It is the judgement of this court that Franklin King be taken to Steadwell’s Home for the Insane and placed in their custody where he will undergo therapy until such time as a doctor shall declare him cured.
That was ten years ago. A lot had changed in ten years. Those who had condemned him had changed. He was only sorry his mother wasn’t here with them. Franklin was slow, Franklin was mean, but Franklin was not insane; not then anyway. The court had made his mother put him in that home when he was eleven. They tortured him, called it “therapy” for the first eight years of his extended stay. He was slow, but he learned that fighting to prove he was not insane just made the therapy worse. He learned and he plotted and he grew.
He stood overtop the bodies of the staff at Steadwell’s and smiled. His face was covered in blood but he didn’t mind. He had toyed with them for the last year, making them think he had been ‘cured’ of whatever illness he’d been sent to them with. He hadn’t been sick when he got there. He was now. Now it wasn’t just one voice Franklin heard, but two. That second voice always knew what to do.
One of the orderlies, a particularly vicious bastard named Ron, moaned and started to move.
Not good, Franklin. Not good at all. You can’t let him live. He would have killed you some time ago if he could have.
That voice was always with him now. It kept him company all these years at Steadwell’s. He had come to think of that voice as himself only smarter, more cunning. He welcomed that voice when it showed up.
Franklin fished Ron’s broken body out of the pile and lifted him as if he weighed nothing. Ron screamed wordlessly in his face, pitching spittle and nonsense at him. Franklin had removed Ron’s tongue with a serrated knife he’d found in the maintenance shed out back when he’d started because the voice told him to. It told him Ron would wake the others and then they would stop him from administering ‘therapy’. Franklin always listened to that voice.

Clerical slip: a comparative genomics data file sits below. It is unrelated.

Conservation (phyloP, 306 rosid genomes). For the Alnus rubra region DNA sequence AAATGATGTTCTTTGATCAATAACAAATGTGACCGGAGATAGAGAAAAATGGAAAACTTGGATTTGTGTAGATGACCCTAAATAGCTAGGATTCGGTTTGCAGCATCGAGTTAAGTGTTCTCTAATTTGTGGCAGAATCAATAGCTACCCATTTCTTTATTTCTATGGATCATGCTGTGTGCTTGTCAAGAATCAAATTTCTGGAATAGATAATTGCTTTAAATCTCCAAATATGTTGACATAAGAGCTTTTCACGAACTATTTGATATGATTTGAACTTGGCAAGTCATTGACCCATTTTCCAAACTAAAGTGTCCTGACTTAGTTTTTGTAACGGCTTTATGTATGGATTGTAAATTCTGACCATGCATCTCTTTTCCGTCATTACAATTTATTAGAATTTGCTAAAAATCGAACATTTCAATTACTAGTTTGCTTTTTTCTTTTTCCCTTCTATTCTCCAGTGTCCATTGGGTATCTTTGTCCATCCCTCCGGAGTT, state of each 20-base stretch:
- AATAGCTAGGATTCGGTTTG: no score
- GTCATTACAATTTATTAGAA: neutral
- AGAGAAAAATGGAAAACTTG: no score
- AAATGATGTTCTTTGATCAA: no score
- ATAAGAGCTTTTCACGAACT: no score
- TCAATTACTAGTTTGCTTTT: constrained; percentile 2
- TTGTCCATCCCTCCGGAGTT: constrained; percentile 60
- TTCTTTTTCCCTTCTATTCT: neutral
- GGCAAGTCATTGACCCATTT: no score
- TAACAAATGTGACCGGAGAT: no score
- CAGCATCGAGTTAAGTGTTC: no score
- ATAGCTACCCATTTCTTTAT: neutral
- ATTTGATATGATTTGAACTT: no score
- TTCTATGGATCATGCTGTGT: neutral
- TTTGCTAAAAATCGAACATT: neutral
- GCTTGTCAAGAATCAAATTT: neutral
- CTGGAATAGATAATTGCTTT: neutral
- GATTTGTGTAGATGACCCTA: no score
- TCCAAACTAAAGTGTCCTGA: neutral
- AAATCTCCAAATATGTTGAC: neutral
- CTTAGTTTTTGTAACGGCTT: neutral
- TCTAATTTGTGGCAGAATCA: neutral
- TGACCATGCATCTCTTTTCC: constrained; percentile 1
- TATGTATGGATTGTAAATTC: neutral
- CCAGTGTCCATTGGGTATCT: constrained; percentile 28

“You had a chance to be nice, Ron. You blew it,” Franklin said and jammed his thumbs into Ron’s eyes. Ron screamed again fighting to get free but Franklin was far bigger than Ron was. He placed Ron’s head between his slab-like arms and began to squeeze as hard as he could. Ron’s skull cracked under the pressure, his movements slowing to nothing more than twitches. Franklin tossed his dead body onto the others unceremoniously and wiped his hands on his shirt.
The judge passed down his sentence without remorse. He hated that boy and he hated his mother. The boy might have been his, probably was his, and he was a mistake. Franklin’s mother was a mistake too, but she joined the church after Franklin was taken away. The judge couldn’t mess with a woman of the church. Some things were just not acceptable. The only way to deal with this problem was to make it go away. In the twenty years the judge had been sending people there, Steadwell’s never cured anyone.
Franklin walked down the whitewashed hallway trying not to rage against the ghost of all the horrors he’d endured. Each room he passed held someone who used to be alive until Franklin had changed that.
The ones that hadn’t been mean to him were killed outright. Most of them died in their sleep, but those who took joy in administering Franklin’s ‘therapy’, they were handled differently. Franklin had taken great care to ensure they had all the attention they deserved.
The voice wasn’t with him, but it had given him instructions on how to proceed and where to find the red metal can in the maintenance shed.